Money Matters: How to determine if securities trading is a trade or business

 James W. Rahmlow, The Daily Record Newswire

Especially in situations where a taxpayer’s trading activity is short-term and subject to ordinary income tax rates, taxpayers often want to consider their trading as a trade or business so that they can offset the gains with ordinary and necessary business expenses. The IRS has in the past considered the frequency, extent and regularity of the taxpayer’s transactions. The IRS has long held that the size of the transactions was not determinative of whether the taxpayer’s trading activity was substantial.

In Nelson, TC Memo. 2013-259, a taxpayer in one year executed 235 trades over the course of 66 trading days and claimed that this was a legitimate trade or business. There are no exact guidelines to be followed to determine what is substantial, but in prior cases, it has been held that 300 trades in a year was not substantial and 1,100 trades was substantial. While the dollar value of the trades in question was in excess of $23 million, the lack of sufficient frequency was determinative. It did not meet the prior 300 trade threshold and thus was not considered substantial. The court also upheld the application of a 20 percent accuracy-related penalty.

IRS issues Applicable Federal Rates for December 2013

In a recent revenue ruling (2013-26), the IRS issued its Applicable Federal Rates and Adjusted AFRs for December 2013. Below is a summary of those rates on a monthly basis.

 

Short Mid Long

Term Term Term

Applicable Federal Rates (AFR)

0.27% 1.71% 3.32%

Adjusted AFRs

0.27% 1.71% 3.32%

 

While the determining methodology is different, as sometimes happens, the results are exactly the same.

A victory for taxpayers

While flexible spending arrangements (health FSAs) for health costs are generally viewed as positive, one disadvantage has always been the “use it or lose it” provision. For plan years starting before 2013, if a taxpayer did not fully utilize the amount set aside in in the health FSA, it was lost to the taxpayer, although the taxpayer still got a tax deduction for the portion not used.

In a recent notice (2013-71), the IRS announced that taxpayers may now carryover an unused balance of up to $500 to the subsequent plan year, and could use this amount in that subsequent plan year and not have the carryover portion counted toward the following year’s $2,500 inflation-adjusted-salary-reduction limit. Unused amounts in excess of $500 may not be carried over and are lost to the taxpayer. Please note that the qualified plan must be amended to allow for the carryover provision.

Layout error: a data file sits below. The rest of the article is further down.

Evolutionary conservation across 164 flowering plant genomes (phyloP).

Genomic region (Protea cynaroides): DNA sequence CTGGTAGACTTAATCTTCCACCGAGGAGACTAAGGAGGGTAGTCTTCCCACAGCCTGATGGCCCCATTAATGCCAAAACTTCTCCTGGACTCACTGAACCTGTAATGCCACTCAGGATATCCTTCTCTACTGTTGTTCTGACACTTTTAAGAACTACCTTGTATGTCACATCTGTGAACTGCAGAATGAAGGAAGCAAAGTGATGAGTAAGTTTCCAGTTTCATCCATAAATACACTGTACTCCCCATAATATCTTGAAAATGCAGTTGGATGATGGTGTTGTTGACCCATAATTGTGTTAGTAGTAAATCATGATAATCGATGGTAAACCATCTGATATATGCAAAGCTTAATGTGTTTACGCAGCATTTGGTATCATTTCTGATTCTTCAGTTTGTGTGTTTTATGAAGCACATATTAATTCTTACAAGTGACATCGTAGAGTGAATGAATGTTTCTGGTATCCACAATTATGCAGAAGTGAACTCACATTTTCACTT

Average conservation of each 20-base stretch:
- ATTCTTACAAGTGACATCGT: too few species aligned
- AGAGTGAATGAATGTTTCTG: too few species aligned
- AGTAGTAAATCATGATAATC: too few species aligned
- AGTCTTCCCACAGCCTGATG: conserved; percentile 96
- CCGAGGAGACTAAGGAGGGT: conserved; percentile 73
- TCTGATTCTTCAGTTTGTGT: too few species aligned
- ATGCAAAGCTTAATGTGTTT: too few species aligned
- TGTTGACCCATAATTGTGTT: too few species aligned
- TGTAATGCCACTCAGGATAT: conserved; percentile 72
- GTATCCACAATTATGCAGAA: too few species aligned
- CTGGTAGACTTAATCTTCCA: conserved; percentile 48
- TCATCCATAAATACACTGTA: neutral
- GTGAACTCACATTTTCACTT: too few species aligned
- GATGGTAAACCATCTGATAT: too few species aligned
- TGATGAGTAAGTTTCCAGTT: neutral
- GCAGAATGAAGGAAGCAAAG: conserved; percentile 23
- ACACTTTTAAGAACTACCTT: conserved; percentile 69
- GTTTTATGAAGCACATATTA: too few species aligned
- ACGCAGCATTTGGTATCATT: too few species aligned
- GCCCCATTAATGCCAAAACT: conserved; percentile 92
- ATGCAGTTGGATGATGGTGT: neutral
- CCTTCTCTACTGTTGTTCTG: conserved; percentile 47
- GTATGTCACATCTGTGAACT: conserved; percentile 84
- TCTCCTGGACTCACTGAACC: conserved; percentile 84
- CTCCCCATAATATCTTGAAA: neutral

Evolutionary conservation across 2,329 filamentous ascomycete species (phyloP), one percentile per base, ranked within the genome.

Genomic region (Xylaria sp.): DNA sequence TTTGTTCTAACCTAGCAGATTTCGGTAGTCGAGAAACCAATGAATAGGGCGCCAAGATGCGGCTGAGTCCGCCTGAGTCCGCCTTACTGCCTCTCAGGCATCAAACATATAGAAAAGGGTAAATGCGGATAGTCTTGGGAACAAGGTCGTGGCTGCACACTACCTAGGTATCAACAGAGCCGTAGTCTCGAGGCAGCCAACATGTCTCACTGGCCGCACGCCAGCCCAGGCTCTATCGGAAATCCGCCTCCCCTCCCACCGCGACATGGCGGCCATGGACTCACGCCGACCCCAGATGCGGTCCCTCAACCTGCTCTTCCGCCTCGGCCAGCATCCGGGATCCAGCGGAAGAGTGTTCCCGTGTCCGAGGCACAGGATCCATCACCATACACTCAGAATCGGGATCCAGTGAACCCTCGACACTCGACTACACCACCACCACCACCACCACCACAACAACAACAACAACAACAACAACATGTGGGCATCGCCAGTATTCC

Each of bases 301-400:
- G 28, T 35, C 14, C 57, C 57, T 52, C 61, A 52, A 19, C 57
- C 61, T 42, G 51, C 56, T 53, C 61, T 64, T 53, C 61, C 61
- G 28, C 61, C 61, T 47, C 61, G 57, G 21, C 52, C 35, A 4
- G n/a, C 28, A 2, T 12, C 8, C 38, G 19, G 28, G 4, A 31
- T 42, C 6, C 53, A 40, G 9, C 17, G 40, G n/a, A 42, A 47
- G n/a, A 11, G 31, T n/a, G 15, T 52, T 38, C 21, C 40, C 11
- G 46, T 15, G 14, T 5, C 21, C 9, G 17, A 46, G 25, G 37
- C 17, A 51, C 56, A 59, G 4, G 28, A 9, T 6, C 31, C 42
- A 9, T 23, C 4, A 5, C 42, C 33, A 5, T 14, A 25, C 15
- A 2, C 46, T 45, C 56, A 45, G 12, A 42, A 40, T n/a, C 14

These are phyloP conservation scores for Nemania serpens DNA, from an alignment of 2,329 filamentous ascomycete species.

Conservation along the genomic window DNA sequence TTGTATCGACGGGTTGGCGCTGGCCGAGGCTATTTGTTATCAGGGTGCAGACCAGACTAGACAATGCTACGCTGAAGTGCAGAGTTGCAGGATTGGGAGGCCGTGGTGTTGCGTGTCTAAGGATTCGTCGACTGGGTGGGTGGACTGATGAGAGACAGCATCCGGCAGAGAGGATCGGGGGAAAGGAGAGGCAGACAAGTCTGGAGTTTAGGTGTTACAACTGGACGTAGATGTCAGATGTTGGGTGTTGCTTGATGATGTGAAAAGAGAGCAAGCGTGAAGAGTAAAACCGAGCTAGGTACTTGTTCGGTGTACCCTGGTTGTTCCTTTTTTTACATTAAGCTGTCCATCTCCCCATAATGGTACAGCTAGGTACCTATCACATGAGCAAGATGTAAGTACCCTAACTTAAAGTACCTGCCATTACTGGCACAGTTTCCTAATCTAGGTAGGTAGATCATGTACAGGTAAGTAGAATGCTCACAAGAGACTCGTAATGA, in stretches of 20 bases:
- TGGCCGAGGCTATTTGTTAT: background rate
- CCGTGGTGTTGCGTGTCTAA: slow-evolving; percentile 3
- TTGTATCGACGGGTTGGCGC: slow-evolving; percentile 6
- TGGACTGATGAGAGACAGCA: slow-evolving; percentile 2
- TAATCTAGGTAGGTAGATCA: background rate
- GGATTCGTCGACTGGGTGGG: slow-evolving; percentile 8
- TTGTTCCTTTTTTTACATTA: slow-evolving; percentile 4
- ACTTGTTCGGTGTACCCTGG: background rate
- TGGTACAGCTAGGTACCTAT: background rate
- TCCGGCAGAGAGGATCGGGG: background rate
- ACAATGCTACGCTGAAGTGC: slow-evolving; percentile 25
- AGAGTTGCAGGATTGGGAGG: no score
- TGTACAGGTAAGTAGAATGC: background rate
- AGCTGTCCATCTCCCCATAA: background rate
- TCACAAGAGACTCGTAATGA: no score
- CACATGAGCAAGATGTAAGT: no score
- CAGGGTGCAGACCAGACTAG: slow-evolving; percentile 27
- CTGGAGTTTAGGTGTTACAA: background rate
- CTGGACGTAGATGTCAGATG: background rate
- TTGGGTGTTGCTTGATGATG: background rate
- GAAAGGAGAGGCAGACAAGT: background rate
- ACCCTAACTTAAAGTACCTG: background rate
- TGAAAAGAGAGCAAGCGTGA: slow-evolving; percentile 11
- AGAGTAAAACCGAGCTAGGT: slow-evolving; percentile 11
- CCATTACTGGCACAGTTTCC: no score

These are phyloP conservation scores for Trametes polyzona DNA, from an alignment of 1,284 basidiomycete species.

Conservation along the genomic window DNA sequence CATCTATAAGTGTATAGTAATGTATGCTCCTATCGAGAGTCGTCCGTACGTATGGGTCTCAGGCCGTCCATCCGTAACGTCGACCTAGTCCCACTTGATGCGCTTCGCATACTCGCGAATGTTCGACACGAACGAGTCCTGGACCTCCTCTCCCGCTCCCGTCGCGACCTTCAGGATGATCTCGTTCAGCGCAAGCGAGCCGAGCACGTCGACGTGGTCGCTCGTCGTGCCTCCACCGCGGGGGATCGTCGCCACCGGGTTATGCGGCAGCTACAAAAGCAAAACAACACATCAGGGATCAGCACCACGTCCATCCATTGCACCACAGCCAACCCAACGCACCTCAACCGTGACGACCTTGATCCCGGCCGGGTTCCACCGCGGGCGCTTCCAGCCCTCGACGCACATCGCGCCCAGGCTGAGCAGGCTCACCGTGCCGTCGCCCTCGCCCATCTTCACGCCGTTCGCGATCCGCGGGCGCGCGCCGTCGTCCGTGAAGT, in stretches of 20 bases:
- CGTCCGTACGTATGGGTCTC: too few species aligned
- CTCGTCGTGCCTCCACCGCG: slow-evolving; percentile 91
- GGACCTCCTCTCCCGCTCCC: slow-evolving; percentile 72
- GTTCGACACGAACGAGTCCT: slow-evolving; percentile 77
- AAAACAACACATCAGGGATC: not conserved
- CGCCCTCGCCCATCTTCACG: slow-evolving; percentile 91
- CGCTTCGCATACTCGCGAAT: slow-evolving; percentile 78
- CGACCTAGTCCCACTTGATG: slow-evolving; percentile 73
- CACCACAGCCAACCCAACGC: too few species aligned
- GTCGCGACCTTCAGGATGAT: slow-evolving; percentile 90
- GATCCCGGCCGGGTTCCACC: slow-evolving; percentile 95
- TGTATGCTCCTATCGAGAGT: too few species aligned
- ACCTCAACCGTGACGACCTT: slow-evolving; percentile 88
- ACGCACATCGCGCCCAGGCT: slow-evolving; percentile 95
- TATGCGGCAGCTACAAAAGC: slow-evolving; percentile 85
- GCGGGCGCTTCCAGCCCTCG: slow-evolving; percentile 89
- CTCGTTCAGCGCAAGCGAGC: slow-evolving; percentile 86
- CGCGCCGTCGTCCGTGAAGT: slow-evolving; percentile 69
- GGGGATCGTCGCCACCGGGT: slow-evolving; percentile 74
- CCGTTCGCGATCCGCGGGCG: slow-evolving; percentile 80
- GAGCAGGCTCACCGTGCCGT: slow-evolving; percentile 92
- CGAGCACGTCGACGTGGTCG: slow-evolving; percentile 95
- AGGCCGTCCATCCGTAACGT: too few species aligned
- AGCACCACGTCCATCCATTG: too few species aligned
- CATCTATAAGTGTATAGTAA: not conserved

IRS releases 2014 inflation-adjusted estate and gift tax amounts

The IRS recently announced that the annual gift tax exclusion will remain at $14,000 for 2014, unchanged from 2013. However, the estate and gift tax exclusion does increase from $5,250,000 in 2013 to $5,340,000 in 2014. Note that these are only for federal purposes.

Minor changes in retirement plan amounts as cost of living adjusted for 2014

While the majority of retirement plan limits remained unchanged in 2014 after adjusting for cost of living adjustments (COLA), there were a couple of changes. Defined contribution plans, which previously had maximums of $51,000 in 2013 will now have a 2014 maximum of $52,000. Also, for defined benefit plans, the maximum annual benefit that can be paid has increased from $205,000 in 2013 to $210,000 in 2014.  Finally, the maximum amount of compensation counted for an eligible employee in a qualified plan increased to $260,000, a $5,000 increase over 2013.

Increase in Social Security wage base

While previous increases mentioned in this article were pegged to adjustments in the cost of living, changes in the Social Security Wage Base move in relation to the national average wage index. For 2013, this maximum was $113,700. For 2014, the maximum increases to $117,000.

Ability to file online for employer identification number

While it is not an alternative for taxpayers who need to apply for a taxpayer identification number, the IRS does allow individuals to apply online for single identification numbers at www.irs.gov. EINs are issued for the purpose of tax administration and are not intended for participation in any other activities such as a tax lien auction.

To obtain a number in a relatively effortless fashion, go to the Internal Revenue Service website mentioned above and click on “Apply for an EIN Online” under the tools section. You will then be prompted to answer the questions asked. After all validations are done, you will immediately receive your EIN, which you can then download and save, along with an EIN confirmation notice.

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James W. Rahmlow, CPA, is a partner with Mengel, Metzger, Barr & Co. He can be contacted at jrahmlow@mmb-co.com.

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